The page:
“Something just doesn’t feel right about this. How can a man go from being a total imbecile to a genius in one day?”

Conway and Tilleran reached the door to astrometrics. “That’s a question for the ages, not for me, Commander.”

“If you say so.” Conway and Tilleran walked in, to find Dean stabbing a finger at the astrometrics wall.

“I’ve done it!” Dean said. “I’ve found the missing piece!”

“Goody,” Conway mumbled.

“What have you found, Dean?” asked Tilleran.

Dean whirled to face Conway and Tilleran. “A new layer of space, between subspace and normal space. A whole new world for us to explore!”

“And I guess we’ll be calling this deanspace?” Conway mumbled.

Dean blinked at Conway. “You have a better name for it?”

Tilleran stepped up to the control console checked the readings. “This is amazing. If we can slip a ship into this layer of space, we could make warp drive faster and safer.”

“Not only that, but I hypothesize this layer might just be home to countless species of new lifeforms. We’ve already seen evidence of subspace lifeforms. Why not in deanspace too?”

“This will put the Explorer on the map in a whole new way,” Tilleran said.

“As opposed to the normal, embarassing ways?” asked Conway.

“Exactly,” Tilleran said.

“The Zephram Cochrane prize is mine!” Dean announced, and rushed back to the astrometrics wall. “Now, if you all will excuse me, I have calculations to make. We have to get busy if we’re going to take the Explorer into deanspace.”

“Ahead Dean factor five,” Conway mumbled and headed for the door. “You’ll excuse me, your worship, if I go get clearance for this.”

“Certainly. Just be quick about it.”

“Now wait a minute. Who’s commander of who–”

“Commander,” Tilleran said, and waved Conway out of the room. “Shoo!”


“Nice quarters,” Counselor Peterman said, looking around Holly’s sparse, nearly empty cabin. The walls, and floors, were bare, save a chair and a cardtable.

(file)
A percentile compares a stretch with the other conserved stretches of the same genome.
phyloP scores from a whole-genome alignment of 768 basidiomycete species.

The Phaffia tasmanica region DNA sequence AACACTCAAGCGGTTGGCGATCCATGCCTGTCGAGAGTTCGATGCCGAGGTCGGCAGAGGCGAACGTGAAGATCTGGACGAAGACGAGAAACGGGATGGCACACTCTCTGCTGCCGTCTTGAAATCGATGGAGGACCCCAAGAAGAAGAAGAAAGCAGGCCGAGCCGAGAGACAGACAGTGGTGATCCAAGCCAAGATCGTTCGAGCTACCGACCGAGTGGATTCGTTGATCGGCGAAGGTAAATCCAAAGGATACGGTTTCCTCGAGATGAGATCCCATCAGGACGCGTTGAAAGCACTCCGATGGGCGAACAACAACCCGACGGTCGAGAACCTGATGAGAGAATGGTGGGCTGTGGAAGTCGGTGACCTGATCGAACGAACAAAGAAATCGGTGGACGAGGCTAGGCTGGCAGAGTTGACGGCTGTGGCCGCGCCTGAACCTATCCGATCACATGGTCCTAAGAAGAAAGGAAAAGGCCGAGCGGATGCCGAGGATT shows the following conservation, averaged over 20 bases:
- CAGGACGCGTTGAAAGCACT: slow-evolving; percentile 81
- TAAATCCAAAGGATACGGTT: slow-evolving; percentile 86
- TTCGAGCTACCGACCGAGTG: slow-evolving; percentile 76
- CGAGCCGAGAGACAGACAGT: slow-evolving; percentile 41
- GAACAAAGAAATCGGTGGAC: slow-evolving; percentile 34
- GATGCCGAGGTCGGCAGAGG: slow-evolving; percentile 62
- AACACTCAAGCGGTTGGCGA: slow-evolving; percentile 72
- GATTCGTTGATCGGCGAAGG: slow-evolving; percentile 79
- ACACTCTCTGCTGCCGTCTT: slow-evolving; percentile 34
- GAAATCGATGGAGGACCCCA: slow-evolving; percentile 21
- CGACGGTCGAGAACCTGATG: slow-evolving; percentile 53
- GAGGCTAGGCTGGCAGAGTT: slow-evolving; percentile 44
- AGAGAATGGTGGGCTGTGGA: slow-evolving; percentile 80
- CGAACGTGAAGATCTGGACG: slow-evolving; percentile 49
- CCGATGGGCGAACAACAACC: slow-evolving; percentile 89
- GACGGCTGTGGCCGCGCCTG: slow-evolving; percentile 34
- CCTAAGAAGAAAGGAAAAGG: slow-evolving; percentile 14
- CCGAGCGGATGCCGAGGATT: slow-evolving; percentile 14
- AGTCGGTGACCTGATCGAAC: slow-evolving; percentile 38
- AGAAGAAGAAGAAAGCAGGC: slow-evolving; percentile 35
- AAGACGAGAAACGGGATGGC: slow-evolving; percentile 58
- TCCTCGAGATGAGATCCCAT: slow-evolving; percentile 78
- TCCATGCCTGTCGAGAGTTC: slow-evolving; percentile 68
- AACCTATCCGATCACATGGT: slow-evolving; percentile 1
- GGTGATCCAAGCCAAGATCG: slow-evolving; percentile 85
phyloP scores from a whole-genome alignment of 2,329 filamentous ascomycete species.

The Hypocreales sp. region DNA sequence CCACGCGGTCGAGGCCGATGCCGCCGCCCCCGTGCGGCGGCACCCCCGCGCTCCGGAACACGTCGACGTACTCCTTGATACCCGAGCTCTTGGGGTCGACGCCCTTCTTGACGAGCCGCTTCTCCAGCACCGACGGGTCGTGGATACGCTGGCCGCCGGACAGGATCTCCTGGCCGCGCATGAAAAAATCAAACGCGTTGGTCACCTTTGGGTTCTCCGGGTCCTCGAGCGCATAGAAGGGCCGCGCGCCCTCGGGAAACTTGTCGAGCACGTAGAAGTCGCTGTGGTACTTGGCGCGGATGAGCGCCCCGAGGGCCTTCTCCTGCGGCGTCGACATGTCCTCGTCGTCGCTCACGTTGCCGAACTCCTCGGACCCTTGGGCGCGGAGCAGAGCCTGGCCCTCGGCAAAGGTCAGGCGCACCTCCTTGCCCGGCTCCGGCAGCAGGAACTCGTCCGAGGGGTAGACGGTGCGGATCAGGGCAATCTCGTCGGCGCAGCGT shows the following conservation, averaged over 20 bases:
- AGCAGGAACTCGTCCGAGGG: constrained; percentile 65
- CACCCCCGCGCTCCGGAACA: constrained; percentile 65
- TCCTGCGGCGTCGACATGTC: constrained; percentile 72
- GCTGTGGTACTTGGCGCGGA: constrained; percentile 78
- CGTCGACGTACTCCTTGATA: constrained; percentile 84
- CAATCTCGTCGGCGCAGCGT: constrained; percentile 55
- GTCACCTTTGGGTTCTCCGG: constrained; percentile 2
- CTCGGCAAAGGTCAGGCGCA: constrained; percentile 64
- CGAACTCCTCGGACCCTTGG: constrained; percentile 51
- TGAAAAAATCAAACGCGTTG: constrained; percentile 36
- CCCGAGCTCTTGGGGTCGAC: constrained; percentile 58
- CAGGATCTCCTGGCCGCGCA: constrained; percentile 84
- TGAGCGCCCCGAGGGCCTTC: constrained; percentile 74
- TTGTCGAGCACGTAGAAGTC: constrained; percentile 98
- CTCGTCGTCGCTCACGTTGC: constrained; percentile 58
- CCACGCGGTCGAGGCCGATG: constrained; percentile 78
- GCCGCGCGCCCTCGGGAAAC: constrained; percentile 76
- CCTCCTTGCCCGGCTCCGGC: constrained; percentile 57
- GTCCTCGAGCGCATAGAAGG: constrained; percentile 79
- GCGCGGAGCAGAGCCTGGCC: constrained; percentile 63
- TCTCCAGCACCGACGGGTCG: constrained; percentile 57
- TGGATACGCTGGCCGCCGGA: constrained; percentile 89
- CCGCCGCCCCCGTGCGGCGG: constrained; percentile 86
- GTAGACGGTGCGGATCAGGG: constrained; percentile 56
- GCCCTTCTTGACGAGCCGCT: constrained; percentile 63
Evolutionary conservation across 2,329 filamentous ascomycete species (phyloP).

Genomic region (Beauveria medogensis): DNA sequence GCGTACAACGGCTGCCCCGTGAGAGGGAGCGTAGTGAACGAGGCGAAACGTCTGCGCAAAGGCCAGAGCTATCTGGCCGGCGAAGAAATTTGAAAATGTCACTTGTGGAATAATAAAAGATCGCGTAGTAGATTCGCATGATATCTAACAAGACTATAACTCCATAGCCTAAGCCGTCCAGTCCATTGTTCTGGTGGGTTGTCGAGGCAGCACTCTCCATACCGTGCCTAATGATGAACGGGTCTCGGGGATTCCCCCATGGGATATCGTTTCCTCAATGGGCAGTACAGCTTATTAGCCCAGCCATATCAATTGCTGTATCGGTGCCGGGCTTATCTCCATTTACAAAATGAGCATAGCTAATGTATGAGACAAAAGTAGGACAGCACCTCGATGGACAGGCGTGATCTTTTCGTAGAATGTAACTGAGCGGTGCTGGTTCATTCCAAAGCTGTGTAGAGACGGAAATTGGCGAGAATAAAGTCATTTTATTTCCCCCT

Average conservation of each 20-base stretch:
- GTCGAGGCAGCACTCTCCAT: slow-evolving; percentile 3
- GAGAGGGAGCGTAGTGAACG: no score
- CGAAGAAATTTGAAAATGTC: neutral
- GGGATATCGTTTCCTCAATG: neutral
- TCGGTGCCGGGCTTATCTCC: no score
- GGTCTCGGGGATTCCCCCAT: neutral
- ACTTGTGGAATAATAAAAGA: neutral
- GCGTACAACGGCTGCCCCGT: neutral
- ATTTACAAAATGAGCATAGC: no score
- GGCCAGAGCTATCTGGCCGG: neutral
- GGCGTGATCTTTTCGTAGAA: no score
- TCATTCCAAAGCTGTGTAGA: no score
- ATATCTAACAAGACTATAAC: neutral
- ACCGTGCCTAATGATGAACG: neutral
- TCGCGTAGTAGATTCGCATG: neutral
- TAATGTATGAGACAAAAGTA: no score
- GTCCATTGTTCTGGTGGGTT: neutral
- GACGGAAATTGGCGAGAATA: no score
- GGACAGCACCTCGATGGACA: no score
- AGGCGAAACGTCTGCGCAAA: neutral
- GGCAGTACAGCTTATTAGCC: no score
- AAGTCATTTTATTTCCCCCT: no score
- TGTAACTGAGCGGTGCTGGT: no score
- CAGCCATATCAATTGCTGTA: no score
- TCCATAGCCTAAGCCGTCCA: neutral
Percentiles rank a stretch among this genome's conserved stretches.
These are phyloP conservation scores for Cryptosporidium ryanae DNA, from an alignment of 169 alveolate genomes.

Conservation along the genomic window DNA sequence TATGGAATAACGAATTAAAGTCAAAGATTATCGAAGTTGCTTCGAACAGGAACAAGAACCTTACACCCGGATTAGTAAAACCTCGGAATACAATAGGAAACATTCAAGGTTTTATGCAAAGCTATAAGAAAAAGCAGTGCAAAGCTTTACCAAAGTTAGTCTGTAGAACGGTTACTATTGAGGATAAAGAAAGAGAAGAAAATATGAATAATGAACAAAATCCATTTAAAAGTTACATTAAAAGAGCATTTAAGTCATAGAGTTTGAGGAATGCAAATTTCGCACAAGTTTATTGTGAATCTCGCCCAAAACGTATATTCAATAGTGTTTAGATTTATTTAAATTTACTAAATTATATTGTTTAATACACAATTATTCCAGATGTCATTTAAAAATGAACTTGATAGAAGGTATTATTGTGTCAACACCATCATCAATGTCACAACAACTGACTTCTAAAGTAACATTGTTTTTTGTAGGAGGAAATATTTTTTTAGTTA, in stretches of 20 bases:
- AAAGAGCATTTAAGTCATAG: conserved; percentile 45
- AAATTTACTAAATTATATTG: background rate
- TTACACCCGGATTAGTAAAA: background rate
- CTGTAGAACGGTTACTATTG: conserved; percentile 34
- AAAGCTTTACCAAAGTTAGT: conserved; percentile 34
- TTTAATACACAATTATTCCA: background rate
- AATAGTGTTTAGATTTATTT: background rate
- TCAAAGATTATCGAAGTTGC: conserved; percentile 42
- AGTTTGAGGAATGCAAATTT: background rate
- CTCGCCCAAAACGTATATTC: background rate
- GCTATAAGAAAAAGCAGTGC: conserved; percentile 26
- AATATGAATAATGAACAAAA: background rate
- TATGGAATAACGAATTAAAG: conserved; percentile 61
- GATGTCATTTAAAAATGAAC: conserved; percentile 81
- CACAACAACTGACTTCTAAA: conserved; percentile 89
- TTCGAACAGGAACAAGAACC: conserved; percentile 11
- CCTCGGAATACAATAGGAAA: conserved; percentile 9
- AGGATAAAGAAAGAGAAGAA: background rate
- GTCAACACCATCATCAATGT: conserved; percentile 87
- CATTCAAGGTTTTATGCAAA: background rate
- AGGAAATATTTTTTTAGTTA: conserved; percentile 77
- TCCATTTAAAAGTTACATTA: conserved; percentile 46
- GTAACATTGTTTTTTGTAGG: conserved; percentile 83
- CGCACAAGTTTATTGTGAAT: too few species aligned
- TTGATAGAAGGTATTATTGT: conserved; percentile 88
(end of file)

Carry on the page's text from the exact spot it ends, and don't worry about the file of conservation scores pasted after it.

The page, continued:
“I haven’t had time to decorate yet,” said Holly Wilcox. “They were just a week away from turning this room into a unisex executive washroom.”

“That would have been nice.”

Holly sighed and collapsed into her chair. “You’re not helping.”

“I’m sorry,” Peterman said, and paced by the row of windows that looked out onto the blue-black deformed space outside. “I’m just trying to find a way to wrap my mind around what’s happened.”

Holly leaned back in her chair and stared at the ceiling. “Tilleran has a device that might help you.”

“You’re probably a little upset with Commander Tilleran for coming up with a device like that, aren’t you?”

“No. I’m a lot upset with her, frankly. She took MY Dean away.”

“And she gave us a whole new, better Dean. Isn’t that good?”

“Better by whose standards? So he’s a great scientist. Who cares? He’s not nearly as sweet as he once was. Don’t you remember when he’d come by your office with a bunch of flowers from the arboretum for you?”

“I remember when he brought me poison oak. I itched for two days.”

“It’s the thought that counts!”

Peterman walked over to Holly’s chair and knelt by her. “Holly, Dean was not a whole person before. He was just a braindead grapefruit. Don’t you think that maybe he deserves more than that life?”

“But we were happy.”

“You were happy. Are you sure that he was happy? Don’t you think you might be being a little bit selfish?”

“‘Be being?’”

“That’s the right construction.”

“I think not.”

“This is all besides the point! You’re not thinking of Dean’s needs!”

“You’re right. I might be be.”

“I can’t help you if you’re going to sit there and mock me. Think about your reaction to this, Holly. Do you really have his best interests in mind here?”

“I thought I did,” Holly said thoughtfully.

“Well, think again. I’ve tried to be nurturing to you, and–”

“You did?”

“Yes, I did. And it didn’t seem to work. So it’s time for some tough love, honey. You’re divorced, or anulled or whatever. It’s time to start over again and find someone else.”

“That’s easy for you to say. You’re married.”